AI Business Podcast 16: Crimes in AI, better manufacturing, and a new IntelAI Business Podcast 16: Crimes in AI, better manufacturing, and a new Intel
Machine learning has its sinners, and its saints
This week, we look at surprising crimes of machine learning experts, investigate the role of AI in manufacturing, and ask whether Pat Gelsinger can save Intel (from itself) - in an episode sponsored by the National Electrical Manufacturers Association (NEMA).
We start with the story of Anthony Levandowski, the “brilliant” machine learning engineer sentenced to 18 months in prison for stealing Google's self-driving car secrets.
Levandowski will not serve time, because he has been pardoned by president Trump during his last days in office, in response to a request signed by controversial billionaire Peter Thiel and friends.
Levandowski is also notable for establishing a church that worships AI.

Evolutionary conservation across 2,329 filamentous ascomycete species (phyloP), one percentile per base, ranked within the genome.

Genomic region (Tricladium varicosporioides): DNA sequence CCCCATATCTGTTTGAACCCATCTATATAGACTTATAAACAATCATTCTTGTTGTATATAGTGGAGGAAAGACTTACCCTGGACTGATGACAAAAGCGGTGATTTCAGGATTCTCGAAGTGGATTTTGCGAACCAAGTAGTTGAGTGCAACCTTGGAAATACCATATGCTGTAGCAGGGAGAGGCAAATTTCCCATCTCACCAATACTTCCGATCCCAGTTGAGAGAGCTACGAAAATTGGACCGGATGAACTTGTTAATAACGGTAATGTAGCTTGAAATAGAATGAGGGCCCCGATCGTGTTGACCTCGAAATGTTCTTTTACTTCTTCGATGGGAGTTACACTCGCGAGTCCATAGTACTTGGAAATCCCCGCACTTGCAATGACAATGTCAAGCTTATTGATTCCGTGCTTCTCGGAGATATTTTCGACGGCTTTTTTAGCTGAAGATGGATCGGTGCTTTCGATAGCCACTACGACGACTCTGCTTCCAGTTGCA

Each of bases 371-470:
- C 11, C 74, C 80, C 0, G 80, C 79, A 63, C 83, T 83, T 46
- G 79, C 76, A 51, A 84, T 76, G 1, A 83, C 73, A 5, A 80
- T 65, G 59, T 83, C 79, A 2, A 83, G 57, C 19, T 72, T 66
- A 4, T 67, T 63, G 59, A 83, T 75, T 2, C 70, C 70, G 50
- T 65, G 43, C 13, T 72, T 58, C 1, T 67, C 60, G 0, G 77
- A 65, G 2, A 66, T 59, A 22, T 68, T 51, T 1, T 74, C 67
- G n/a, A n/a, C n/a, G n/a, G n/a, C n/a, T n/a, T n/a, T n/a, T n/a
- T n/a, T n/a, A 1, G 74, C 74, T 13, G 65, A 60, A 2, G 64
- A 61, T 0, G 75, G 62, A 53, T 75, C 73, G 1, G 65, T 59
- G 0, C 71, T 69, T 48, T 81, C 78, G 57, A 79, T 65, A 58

Next, in a much more serious segment, we discuss artificial intelligence in industrial equipment with Steve Griffith, Director for Transportation Systems and Cybersecurity at NEMA.
We talk about the significance of AI for manufacturing and medical sectors, analyze the findings of a recent research paper, and look at increasingly popular use cases.
And finally, we consider the past and the future of Pat Gelsinger, who left Intel as its chief technology officer in 2009, only to return as CEO twelve years later. Gelsinger is a talented executive, having managed VMware through its cloud transition, an engineer, and a devout Christian.
The initial reaction to the appointment was overwhelmingly positive – with Intel stock going up 10 percent. But the shares tumbled when Gelsinger announced the company remained commuted to printing chips internally – with the manufacturing process seen as its main source of problems for the past few years.
We also mention: Inauguration! The new administration! Taiwan! Regulation!
As always, you can find the people responsible for the circus podcast online:
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